Tuesday, March 02, 2004

Ravel Day, Wigmore Hall, 29 February 2004

There can't be many nicer ways to spend a freezing Sunday than sitting in the Wigmore Hall listening to Ravel, Fauré and Debussy. When Philippe Graffin and Pascal Devoyon's 10th Anniversary Concert evolved into two concerts in one day entitled 'Ravel: A Masterly Pupil' - placing the great man alongside his most eminent teacher, Fauré - I was very touched to be asked to give the pre-concert talk.

I swotted Ravel like mad, ended up writing an article about him for The Independent (see link) and discovered some excellent musical comparisons. For example, did you know that the opening of Ravel's Sonatine is virtually modelled on the opening of Fauré's A major Violin Sonata? No, neither did I until a couple of weeks ago. So much in music is simply waiting to be found. We know so many pieces so well by ear - parrot fashion, if you like - yet to have the opportunity to stop, look and notice such things is all too rare. To emerge feeling as if you really know these pieces for the first time is incredibly valuable in a world where we take them so much for granted.

The concerts were marvellous. Philippe and Pascal joined forces with Nobuko Imai and two fabulous Finns, cellist Martti Rousi and his violinist brother Tuomas Rousi. In the coffee concert they played the Fauré Second Piano Quartet and the Ravel String Quartet; the afternoon was mostly duos - Ravel's early Violin Sonata, short pieces by him and Fauré, the Duo for Violin and Cello; then, to finish, the Debussy Cello Sonata and the Ravel Trio. Philippe has a sound all his own - never one to play safe, he takes risks and discovers marvels at the top of the slide... Pascal's exquisite pianism is deep and crisp and even...and Martti has to be seen to be believed, a larger than life personality whose involvement in and projection of the music is mesmerising. In case you haven't come across him before (I hadn't), he runs the Turku Chamber Music Festival in Finland and has won a Silver Medal in the Tchaikovsky Competition.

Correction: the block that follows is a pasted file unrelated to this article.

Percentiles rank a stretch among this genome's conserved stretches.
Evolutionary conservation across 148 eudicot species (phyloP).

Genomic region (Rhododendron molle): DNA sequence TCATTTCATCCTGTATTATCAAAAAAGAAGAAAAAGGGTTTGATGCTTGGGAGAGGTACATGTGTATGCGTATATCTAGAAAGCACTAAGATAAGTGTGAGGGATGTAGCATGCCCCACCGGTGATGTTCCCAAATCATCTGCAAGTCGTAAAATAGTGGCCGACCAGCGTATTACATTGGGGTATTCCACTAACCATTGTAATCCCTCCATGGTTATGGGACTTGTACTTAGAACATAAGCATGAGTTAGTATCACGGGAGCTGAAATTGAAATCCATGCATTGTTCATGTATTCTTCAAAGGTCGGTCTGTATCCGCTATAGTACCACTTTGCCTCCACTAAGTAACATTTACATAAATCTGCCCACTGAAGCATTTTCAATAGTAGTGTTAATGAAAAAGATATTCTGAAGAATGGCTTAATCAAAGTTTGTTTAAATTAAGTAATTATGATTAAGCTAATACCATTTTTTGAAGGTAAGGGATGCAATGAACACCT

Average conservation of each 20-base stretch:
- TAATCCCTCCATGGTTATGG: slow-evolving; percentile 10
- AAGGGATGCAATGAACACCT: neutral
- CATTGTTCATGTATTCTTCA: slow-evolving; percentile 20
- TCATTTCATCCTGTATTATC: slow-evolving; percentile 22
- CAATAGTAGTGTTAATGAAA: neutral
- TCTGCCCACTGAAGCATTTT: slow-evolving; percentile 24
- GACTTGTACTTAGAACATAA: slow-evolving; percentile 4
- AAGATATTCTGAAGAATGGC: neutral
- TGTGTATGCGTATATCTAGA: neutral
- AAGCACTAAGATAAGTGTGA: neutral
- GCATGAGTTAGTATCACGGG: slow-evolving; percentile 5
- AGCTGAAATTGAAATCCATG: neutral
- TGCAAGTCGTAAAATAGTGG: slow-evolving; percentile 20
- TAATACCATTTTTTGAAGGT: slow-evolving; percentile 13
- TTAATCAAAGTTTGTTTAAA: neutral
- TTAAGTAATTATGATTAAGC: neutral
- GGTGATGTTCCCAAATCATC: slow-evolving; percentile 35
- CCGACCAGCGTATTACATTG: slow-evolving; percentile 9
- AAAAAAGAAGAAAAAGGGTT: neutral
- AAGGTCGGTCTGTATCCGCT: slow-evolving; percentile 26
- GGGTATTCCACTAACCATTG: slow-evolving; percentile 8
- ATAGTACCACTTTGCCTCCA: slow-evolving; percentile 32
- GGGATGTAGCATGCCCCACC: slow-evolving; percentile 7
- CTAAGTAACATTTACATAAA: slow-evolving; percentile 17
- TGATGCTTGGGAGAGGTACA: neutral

I was happy that Philippe and Pascal came to join the talk and allowed me to turn myself briefly into Parkinson for a short open interview with them. Philippe talked about Ravel's classmate Enescu, mentor to one of Philippe's own mentors, Yehudi Menuhin; Pascal offered some fascinating insights into Ravel and Debussy's contrasting styles of piano writing; and they both had some interesting contributions to make on the issue of what makes a good duo. I hope I didn't wreck the whole thing by saying 'Cassez une jambe'!

And what makes a good concert? Several of you have said to me that the Ravel experience will 'stay with me for a long time'. Really, that says it all.

See links on left to my Ravel article in The Independent, and websites for Philippe Graffin and Pascal Devoyon.

Philippe's new recording of the violin concertos by Dvorak and Samuel Coleridge-Taylor is about to be released on the Avie label. It's the world premiere recording of the Coleridge-Taylor, a gorgeous, gorgeous piece by an extraordinary figure, a black British composer from the early 20th century. Philippe recorded it in South Africa with the Johannesburg Philharmonic - no doubt a story in itself.

Philippe and Pascal have recently made a new recording for Hyperion of rare sonatas by Canteloube and Pierre de Bréville. Scheduled, I believe, for release in June.

Links on left to Avie and Hyperion.